French weaves into his encounters some other big questions about China in Africa, usually rhetorically, inviting us to make the final jump to conclusions the text has primed us for. Can the Chinese state, with its ostensibly apolitical ‘win-win’ business rhetoric, avoid the messiness of African politics? Obviously not. Do Chinese entrepreneurs offer bribes? Probably. (French devotes several pages to an apparently shady real estate deal in Senegal but in the end it remain just that: apparently shady. Much is insinuated, nothing firmly established.) Do Chinese companies build crap quality infrastructure? Often, yes. Are Chinese traders suffocating local manufacture by flooding markets with cheap, poor quality goods? Yes, probably. The questions are legitimate but hardly new; the answers we’re primed for are only partly right, because incomplete.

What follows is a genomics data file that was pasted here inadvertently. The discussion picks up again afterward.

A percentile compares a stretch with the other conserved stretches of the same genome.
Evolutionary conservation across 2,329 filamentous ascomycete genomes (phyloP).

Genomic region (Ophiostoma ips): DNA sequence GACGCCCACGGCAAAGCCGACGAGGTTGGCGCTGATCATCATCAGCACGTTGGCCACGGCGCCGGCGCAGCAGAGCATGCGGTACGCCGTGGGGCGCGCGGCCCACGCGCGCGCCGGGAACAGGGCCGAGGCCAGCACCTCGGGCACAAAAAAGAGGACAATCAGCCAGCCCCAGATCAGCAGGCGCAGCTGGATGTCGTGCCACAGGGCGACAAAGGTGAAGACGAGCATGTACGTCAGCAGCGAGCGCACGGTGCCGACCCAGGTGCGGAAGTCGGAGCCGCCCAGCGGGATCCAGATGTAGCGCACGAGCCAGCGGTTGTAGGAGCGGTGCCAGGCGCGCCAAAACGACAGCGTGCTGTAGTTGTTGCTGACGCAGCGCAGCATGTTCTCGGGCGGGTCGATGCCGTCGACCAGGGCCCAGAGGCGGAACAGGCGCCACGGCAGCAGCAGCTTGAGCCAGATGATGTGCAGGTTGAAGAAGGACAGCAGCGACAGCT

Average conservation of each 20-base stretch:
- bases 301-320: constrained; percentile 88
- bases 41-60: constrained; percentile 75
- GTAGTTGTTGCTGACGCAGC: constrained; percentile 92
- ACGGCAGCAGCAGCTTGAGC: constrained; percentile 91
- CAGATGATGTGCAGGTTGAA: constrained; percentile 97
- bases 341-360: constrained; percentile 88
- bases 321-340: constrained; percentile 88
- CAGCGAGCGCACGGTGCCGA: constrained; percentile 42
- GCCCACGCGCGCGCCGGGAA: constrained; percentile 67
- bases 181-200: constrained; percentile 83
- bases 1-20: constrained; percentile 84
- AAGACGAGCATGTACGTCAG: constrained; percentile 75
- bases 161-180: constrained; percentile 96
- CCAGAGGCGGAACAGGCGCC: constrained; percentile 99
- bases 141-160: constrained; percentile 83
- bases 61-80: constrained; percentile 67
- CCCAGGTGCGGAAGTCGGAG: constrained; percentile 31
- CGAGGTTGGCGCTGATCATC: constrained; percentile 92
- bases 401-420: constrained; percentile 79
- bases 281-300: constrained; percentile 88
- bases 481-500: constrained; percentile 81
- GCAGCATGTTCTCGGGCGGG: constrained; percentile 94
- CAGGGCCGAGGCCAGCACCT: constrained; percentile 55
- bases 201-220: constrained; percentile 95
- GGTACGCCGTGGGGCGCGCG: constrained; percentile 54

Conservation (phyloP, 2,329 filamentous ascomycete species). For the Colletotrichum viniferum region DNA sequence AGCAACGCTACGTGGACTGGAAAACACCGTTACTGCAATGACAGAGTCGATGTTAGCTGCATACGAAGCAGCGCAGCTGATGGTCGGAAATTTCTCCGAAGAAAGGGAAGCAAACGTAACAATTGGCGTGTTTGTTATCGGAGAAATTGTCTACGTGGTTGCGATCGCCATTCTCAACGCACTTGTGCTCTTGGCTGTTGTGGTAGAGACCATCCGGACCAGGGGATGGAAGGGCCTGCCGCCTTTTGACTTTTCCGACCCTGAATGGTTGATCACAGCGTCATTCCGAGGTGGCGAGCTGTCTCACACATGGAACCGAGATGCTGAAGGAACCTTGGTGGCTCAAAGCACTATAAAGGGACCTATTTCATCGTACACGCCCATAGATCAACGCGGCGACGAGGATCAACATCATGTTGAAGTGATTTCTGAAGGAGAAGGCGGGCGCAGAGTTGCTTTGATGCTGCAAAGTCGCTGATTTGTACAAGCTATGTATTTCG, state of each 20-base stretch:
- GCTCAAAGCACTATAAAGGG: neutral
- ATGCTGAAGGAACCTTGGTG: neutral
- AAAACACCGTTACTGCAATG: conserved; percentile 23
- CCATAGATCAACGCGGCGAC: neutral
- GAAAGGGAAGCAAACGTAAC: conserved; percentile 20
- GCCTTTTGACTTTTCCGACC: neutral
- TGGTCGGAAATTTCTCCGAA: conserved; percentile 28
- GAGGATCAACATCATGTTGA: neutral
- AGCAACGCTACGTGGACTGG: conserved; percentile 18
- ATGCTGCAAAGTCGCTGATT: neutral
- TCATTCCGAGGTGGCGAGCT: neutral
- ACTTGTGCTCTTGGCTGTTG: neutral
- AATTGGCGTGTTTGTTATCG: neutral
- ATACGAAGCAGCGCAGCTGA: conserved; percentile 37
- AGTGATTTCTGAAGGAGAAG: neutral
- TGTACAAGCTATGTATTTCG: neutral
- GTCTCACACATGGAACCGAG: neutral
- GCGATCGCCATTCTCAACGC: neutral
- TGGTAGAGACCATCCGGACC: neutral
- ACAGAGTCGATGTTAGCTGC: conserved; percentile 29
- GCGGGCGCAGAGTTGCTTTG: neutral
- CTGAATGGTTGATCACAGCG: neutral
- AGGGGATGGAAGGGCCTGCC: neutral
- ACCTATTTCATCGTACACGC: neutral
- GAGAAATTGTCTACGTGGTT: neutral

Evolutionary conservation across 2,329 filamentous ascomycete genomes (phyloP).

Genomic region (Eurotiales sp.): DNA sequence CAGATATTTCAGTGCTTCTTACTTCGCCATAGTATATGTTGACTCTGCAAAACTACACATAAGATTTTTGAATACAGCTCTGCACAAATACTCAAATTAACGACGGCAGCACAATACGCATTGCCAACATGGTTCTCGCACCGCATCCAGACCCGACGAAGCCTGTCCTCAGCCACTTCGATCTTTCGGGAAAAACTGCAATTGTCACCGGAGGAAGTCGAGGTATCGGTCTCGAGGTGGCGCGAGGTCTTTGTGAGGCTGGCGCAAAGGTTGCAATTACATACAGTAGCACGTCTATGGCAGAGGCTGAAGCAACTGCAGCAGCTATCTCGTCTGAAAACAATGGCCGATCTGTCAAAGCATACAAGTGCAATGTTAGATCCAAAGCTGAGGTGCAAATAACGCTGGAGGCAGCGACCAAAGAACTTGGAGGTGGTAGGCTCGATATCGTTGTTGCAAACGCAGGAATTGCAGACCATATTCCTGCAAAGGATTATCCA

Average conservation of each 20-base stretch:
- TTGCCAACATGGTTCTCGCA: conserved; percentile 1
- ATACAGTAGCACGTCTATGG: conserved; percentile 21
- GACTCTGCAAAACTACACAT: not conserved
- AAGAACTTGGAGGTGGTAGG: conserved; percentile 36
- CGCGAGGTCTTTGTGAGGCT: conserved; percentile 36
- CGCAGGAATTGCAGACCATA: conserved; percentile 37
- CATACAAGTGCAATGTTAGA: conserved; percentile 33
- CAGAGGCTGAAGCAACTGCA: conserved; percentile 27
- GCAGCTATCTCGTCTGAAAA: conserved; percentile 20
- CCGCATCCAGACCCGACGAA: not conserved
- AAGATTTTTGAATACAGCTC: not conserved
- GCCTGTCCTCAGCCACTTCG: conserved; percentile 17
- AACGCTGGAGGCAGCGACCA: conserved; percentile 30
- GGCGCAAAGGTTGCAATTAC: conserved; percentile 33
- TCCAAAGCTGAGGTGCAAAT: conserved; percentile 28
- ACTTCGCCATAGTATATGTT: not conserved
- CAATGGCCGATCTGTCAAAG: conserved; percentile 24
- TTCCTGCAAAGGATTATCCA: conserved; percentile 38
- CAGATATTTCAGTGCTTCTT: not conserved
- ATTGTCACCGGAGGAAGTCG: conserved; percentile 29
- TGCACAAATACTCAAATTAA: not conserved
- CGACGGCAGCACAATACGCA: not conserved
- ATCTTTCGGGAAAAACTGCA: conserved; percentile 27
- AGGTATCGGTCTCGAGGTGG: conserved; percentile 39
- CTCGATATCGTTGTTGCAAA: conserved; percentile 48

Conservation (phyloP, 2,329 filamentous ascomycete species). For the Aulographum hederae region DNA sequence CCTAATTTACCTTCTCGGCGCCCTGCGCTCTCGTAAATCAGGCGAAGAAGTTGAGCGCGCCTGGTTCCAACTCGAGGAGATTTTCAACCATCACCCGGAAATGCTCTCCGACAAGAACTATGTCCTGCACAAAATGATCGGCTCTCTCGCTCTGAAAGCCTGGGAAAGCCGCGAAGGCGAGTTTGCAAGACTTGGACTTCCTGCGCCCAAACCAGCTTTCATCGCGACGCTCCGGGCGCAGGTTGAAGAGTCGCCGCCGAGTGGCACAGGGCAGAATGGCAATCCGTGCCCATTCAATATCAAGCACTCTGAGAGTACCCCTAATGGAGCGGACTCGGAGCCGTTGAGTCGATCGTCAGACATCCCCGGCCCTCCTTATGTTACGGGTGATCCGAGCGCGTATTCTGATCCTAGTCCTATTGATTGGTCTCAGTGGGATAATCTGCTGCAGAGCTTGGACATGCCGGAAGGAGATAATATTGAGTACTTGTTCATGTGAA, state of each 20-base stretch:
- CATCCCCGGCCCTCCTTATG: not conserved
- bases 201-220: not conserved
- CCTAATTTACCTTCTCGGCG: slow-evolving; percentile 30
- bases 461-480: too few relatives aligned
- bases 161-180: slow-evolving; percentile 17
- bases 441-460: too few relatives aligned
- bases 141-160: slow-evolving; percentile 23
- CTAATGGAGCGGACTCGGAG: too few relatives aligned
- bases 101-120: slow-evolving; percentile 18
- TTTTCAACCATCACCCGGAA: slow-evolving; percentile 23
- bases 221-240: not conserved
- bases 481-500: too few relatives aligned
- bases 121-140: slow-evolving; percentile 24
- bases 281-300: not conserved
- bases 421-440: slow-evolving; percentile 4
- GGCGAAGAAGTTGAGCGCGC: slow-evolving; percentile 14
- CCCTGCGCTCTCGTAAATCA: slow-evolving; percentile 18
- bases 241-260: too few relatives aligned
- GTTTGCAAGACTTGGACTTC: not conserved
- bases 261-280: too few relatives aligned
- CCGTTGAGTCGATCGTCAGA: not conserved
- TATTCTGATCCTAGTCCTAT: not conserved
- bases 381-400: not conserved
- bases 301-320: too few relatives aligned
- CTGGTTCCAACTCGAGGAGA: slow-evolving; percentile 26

There’s nothing uniquely Chinese about bribery. Chinese infrastructure may not be top quality but is not necessarily bad value for money: it comes very cheap, and no-one else is doing as much to plug the yawning infrastructure gaps that economists of all stripes routinely deplore as a major ‘development challenge’ for Africa. Cheap imports can indeed harm local industry, but the text book case here is the damage done to African farmers by the dumping of subsidised European and American produce. Local textile industries are undoubtedly suffocated by imports from China (and elsewhere: ‘traditional’ African prints now come largely from Thailand and Indonesia), but also by the second-hand clothes and footwear trade—the Western cast-offs, often collected under falsely charitable pretences, in which hundreds of millions of Africans dress.